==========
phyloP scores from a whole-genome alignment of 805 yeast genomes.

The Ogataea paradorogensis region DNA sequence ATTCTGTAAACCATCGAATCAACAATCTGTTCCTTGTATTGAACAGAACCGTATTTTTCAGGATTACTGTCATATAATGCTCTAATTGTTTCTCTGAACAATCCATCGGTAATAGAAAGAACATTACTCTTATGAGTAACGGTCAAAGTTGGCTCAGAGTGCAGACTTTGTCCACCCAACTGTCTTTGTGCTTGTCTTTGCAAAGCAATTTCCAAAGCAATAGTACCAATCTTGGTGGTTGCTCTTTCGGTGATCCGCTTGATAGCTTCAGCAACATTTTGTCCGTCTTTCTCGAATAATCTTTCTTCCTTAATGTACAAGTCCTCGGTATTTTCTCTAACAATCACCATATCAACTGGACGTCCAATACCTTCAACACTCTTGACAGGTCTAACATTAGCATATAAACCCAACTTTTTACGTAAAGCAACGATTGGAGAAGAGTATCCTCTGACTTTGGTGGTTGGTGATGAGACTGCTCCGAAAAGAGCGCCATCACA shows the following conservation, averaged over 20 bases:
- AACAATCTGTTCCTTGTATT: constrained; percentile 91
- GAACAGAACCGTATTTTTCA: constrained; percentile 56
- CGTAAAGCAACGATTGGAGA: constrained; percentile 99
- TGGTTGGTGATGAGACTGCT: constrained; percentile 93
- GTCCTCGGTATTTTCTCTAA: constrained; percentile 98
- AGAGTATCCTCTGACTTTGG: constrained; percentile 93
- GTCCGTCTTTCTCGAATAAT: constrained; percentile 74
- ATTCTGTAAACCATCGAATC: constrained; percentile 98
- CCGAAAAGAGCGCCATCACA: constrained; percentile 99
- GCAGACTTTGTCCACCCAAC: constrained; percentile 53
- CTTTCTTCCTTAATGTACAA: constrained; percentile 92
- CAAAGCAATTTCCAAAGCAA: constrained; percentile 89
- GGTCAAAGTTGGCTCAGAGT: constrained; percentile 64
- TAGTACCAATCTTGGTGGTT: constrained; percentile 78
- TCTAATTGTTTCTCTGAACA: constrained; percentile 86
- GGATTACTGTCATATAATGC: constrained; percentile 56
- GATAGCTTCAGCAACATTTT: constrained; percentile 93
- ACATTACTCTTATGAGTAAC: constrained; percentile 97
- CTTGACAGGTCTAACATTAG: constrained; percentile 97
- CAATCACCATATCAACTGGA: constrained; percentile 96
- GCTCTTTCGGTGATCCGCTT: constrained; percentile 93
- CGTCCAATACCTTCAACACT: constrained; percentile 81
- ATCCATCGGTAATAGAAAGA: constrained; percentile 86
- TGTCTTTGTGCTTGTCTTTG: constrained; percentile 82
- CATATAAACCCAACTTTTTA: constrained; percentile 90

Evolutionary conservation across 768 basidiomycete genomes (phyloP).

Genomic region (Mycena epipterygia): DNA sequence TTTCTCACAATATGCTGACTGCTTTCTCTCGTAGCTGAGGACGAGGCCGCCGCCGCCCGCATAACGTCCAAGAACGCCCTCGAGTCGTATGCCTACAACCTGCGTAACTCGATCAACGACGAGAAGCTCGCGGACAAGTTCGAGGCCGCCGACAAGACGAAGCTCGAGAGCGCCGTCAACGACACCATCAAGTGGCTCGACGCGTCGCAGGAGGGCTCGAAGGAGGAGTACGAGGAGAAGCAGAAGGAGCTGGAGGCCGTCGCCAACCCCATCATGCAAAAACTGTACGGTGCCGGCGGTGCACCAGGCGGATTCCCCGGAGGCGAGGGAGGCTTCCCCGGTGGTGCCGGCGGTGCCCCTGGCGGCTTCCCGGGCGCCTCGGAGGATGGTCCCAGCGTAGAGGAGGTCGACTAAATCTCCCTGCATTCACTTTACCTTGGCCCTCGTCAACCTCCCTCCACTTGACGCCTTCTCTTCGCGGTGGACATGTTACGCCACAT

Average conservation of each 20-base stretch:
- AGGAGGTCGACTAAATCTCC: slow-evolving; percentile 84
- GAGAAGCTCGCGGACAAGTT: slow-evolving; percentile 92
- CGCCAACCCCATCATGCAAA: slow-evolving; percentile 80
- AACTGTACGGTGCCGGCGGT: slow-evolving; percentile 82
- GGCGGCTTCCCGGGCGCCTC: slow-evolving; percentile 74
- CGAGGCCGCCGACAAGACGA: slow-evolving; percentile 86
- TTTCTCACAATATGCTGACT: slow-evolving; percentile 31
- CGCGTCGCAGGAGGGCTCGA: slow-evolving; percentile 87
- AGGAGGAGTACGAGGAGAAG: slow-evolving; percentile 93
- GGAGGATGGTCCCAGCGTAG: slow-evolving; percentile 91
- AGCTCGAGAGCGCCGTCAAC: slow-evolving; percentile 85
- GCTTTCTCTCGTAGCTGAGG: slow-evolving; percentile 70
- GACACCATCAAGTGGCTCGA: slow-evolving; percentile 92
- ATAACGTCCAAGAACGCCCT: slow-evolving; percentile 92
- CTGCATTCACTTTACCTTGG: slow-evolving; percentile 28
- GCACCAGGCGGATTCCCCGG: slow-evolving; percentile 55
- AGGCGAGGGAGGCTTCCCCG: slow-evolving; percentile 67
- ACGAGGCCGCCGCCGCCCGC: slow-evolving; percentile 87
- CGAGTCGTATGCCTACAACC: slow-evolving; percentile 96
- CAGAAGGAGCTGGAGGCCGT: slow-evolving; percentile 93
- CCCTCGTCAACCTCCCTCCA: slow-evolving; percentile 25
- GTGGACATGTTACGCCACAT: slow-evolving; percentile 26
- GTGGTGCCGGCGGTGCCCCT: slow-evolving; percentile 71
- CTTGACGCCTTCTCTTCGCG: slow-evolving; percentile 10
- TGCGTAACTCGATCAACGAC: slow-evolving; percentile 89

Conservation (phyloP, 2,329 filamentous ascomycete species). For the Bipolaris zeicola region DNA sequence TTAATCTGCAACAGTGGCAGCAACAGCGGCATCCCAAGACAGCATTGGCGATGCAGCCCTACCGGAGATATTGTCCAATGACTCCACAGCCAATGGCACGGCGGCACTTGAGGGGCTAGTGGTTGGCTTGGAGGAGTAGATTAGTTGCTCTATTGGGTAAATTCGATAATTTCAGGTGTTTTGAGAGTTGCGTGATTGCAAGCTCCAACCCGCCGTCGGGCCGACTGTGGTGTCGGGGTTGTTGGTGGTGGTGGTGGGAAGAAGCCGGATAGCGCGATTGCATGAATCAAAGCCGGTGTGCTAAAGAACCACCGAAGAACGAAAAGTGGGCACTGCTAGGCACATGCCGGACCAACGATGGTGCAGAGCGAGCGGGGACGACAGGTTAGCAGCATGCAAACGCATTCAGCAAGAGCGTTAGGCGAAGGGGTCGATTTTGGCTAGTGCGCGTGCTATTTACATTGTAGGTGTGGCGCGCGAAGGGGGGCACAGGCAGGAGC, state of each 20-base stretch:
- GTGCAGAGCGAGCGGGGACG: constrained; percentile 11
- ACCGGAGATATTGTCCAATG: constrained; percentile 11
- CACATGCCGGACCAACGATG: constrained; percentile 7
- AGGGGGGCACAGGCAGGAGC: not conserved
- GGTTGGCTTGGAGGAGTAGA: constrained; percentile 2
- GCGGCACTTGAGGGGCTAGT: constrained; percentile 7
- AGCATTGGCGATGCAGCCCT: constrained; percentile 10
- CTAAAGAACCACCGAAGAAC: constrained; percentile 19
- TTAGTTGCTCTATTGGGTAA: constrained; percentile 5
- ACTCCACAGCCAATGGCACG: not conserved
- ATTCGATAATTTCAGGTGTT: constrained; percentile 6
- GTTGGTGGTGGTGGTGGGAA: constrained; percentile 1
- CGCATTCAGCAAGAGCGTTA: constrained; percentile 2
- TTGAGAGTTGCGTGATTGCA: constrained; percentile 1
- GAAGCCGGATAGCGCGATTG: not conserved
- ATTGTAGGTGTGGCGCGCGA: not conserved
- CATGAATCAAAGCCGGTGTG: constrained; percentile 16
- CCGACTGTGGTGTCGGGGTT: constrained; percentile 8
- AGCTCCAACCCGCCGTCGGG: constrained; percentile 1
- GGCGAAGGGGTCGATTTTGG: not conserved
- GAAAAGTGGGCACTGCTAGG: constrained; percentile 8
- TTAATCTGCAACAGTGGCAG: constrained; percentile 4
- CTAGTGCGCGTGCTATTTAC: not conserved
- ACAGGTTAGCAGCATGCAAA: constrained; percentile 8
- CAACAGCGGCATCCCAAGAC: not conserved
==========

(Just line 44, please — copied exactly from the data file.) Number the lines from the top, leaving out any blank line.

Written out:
- ATAACGTCCAAGAACGCCCT: slow-evolving; percentile 92